Phytec 8564-RTC I²C interface library used in interrupt driven env.

A few posts before I wrote about about the project “Campus Door System “. In our real time environment part of the project we are using the miniMODUL-167 which is equipt with an RTC-8583.

For I²C  < -> RTC interfacing we are using sources which can be downloaded from the Phytec ftp servers. For the whole project we have been using this source without problems 🙂

After rolling out the system to one of our customers a few weeks later the system suddenly stopped, only a reset could clear the situation. Our in-house systems have never shown this kind of symptoms. So what the hell was going on?

After some days I found out that the problem might be located on the RTC part. After the crash the RTC delivers such funny things like 56 h 78 m 99 s , lol, ok so the RTC counters only compare for equals thats for sure :-). But what part of our code is setting the RTC  ?

To make it short, the problem was a combination of our system architecture and the way the used I²C library is working.

Because the I²C library has a low level layer which is responsible for generating the bit pattern of the I²C data, this part of the code is prone to wrong designed interrupt architecture.

Sample of the low level I²C:

/****************************************************************************/
/* sends one bit to I2C-bus, also used for sending ACKNOWLEDGE condition    */

void I2CSendBit(BYTE State) {
// I2CDelay();
   I2CPutSCL(0);                       /* setup SCL (redundant)             */
// I2CDelay();
   I2CPutSDA(State);                   /* setup SDA                         */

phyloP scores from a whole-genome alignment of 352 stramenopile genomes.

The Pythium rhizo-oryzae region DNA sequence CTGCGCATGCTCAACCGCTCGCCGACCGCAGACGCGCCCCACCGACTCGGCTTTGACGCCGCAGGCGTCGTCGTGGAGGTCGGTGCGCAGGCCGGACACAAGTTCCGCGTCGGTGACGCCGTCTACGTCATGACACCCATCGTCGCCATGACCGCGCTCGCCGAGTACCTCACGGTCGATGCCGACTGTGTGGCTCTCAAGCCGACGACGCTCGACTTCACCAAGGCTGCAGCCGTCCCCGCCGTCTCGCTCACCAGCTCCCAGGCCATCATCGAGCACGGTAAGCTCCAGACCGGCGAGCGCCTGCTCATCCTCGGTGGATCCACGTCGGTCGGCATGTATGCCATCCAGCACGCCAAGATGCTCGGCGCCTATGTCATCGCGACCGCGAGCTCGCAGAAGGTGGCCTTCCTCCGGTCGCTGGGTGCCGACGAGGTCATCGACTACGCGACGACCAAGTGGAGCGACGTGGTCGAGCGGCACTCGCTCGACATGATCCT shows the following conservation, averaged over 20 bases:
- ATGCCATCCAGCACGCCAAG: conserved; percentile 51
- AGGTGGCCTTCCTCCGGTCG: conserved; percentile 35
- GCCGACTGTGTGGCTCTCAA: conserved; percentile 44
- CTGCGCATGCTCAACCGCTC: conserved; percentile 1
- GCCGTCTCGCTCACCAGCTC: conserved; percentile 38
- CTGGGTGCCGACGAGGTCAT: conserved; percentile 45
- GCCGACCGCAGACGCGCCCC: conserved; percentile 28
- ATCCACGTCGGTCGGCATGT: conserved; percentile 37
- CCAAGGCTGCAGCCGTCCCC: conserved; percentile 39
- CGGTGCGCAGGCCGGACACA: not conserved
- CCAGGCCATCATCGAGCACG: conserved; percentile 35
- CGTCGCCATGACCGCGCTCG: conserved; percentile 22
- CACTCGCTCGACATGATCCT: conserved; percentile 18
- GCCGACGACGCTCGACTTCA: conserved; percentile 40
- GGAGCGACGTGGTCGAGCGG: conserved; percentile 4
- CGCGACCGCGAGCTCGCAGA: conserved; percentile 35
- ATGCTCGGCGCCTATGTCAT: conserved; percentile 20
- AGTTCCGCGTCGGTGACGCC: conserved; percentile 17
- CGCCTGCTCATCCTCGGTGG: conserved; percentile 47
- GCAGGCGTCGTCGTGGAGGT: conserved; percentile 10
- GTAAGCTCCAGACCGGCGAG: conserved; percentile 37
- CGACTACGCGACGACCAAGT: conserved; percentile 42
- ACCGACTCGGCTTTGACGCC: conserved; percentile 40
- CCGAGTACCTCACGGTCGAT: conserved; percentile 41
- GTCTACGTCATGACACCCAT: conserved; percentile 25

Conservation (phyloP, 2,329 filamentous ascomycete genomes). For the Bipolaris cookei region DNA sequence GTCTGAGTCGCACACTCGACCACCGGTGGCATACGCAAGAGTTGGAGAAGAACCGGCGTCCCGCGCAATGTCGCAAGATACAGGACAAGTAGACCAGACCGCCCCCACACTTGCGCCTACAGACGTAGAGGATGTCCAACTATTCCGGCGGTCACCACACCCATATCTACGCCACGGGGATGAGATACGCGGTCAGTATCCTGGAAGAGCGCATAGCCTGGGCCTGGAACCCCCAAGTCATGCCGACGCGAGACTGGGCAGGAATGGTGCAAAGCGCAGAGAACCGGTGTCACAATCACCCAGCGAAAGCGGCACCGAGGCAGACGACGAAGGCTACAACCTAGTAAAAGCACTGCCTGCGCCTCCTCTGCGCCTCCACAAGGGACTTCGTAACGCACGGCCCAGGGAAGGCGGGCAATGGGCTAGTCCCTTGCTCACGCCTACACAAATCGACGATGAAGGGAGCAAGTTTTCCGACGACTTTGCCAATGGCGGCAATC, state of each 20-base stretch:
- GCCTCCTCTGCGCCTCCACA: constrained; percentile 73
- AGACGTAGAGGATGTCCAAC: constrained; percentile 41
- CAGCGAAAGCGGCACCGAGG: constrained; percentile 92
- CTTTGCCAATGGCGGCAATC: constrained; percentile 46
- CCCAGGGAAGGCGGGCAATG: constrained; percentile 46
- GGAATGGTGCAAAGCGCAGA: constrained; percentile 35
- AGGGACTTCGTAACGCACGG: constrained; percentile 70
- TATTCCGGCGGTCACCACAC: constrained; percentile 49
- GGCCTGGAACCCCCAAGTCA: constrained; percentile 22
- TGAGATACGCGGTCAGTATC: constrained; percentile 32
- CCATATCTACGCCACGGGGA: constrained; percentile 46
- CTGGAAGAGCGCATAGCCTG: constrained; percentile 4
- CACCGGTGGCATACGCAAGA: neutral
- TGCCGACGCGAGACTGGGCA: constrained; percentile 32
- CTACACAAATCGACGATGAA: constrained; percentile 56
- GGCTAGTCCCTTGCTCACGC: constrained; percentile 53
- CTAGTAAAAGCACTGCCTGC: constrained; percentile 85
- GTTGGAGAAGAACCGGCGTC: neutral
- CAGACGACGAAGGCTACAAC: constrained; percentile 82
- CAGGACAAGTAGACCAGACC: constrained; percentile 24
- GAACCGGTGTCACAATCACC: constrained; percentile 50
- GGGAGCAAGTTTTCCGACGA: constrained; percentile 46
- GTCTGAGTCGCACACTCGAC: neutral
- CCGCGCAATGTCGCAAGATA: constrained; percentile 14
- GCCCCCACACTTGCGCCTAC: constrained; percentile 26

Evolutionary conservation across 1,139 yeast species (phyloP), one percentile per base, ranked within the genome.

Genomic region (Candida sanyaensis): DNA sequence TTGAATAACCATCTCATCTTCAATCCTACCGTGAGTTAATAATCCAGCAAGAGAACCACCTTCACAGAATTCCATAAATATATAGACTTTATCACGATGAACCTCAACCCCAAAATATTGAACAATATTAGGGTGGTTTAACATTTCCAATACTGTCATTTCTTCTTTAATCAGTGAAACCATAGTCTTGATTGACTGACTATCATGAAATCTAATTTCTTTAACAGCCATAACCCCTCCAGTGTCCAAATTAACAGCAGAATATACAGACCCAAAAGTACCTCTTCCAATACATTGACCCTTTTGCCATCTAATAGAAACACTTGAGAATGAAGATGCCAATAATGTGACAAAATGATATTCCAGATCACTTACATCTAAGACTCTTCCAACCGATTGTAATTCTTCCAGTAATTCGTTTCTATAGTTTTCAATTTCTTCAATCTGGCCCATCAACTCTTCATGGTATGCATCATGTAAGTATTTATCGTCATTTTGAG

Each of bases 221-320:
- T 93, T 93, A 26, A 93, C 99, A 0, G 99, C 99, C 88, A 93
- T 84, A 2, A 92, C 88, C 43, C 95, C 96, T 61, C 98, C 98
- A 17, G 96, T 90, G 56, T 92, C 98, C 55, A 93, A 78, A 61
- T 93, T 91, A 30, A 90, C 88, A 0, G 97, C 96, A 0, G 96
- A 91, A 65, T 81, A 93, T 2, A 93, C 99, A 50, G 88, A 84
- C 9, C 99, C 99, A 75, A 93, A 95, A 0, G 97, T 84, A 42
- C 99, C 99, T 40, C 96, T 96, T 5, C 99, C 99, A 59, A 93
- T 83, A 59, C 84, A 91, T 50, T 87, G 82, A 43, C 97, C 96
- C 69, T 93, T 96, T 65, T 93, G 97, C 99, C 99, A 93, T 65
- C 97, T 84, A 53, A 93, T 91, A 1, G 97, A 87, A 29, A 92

// I2CDelay();
   I2CPutSCL(1);                       /* enable SDA writing                */

// I2CDelay();                         /* let SCL get stabilized High       */

   while(!I2CGetSCL());                /* wait until SCL-line is released   */

// I2CDelay();
   I2CPutSCL(0);                       /* disable SDA writing (SDA is now   */
                                       /* clocked)                          */
// I2CDelay();
   I2CPutSDA(1);                       /* release SDA */
}

/****************************************************************************/
/* set SCL-line to desired state                                            */

void I2CPutSCL(BYTE State)
{
 if(!State)
 {
 I2C_PORT &= ~I2C_SCL_MSK;             /* set SCL-Line to ZERO                */
#ifdef __C166__
 I2C_PORT_DIR |= I2C_SCL_MSK;     /* set SCL-Pin for OUTPUT Mode        */
#endif
 /* enable output AFTER setting of    */
 /* correct level to avoid '1'-level  */
 /* spikes                            */
 }
 else
 {
#ifdef __C166__
 I2C_PORT_DIR &= ~I2C_SCL_MSK;    /* set SCL-Pin for INPUT Mode        */
#endif
 /* this is possible because of the   */
 /* external pull-up resistor !       */
 /* set SCL-line to ONE               */
 I2C_PORT |= I2C_SCL_MSK;
 }
}

/****************************************************************************/
/* read state of  SCL-line                                                  */
/* WARNING: This function should be used only if SCL-line is in High-level !*/